TOPEKA, Kan. (AP) —
Democratic Kansas Governor, Laura Kelly faced increased pressure Wednesday from the Republican-controlled Legislature to outline plans for reopening the state’s economy even as she extended a statewide stay-at-home order and prepared to send money to hospitals struggling in the coronavirus pandemic.
Gov. Kelly is keeping her shelter-in-place directive active for all 2.9 million Kansas residents until May 3, an additional two weeks. It initially took effect March 30 and was to stay in place until Sunday, but Kelly said the coronavirus outbreak might
not peak until April 29. The state saw a 4.8% increase Wednesday in confirmed coronavirus cases, to 1,494, and the number of reported COVID-19 related deaths jumped to 76, up seven from he day before.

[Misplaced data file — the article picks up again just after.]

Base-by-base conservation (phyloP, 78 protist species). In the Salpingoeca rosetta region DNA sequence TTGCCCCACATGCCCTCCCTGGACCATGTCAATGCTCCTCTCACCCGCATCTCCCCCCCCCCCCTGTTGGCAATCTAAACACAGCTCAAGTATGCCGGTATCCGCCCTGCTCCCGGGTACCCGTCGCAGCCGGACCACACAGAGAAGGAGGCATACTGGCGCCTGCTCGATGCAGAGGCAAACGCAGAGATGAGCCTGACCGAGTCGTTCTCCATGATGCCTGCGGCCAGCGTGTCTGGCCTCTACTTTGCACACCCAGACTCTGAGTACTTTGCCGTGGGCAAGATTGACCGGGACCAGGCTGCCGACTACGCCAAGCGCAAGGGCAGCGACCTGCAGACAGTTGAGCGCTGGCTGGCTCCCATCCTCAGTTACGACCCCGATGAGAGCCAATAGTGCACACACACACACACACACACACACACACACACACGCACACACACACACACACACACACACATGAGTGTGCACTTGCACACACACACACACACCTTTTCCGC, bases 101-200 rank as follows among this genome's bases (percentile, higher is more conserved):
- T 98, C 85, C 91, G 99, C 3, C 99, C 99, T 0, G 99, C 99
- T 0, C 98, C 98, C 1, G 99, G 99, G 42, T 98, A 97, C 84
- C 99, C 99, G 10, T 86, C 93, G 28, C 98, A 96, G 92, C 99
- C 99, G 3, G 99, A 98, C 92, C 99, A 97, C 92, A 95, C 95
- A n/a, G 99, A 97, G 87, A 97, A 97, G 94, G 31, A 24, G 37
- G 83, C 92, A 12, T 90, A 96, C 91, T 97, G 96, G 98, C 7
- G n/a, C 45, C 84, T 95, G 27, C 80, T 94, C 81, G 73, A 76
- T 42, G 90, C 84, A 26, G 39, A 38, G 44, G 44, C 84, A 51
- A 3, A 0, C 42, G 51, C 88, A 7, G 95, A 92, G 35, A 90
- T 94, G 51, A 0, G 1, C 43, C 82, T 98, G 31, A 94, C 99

The Democratic governor called a teleconference meeting with top legislative leaders to get their permission to purchase another $10 million in personal protective equipment. She also informed lawmakers of plans to provide $17 million in
state funds to hospitals to offset losses until aid promised by the U.S. government starts flowing.
But more than 40 Republican legislators demanded in a letter that she provide a detailed plan for allowing businesses to reopen, saying “there is no excuse for us not to be prepared to rebuild.” And House Majority Leader Dan Hawkins, a Wichita Republican, admonished Kelly that the aid to hospitals helps only one segment of the economy.
“We can’t help out the whole economy — I’m not saying we can — but the one thing we can do is to get people back to work, get people back to making money, being able to pay their bills,” Hawkins said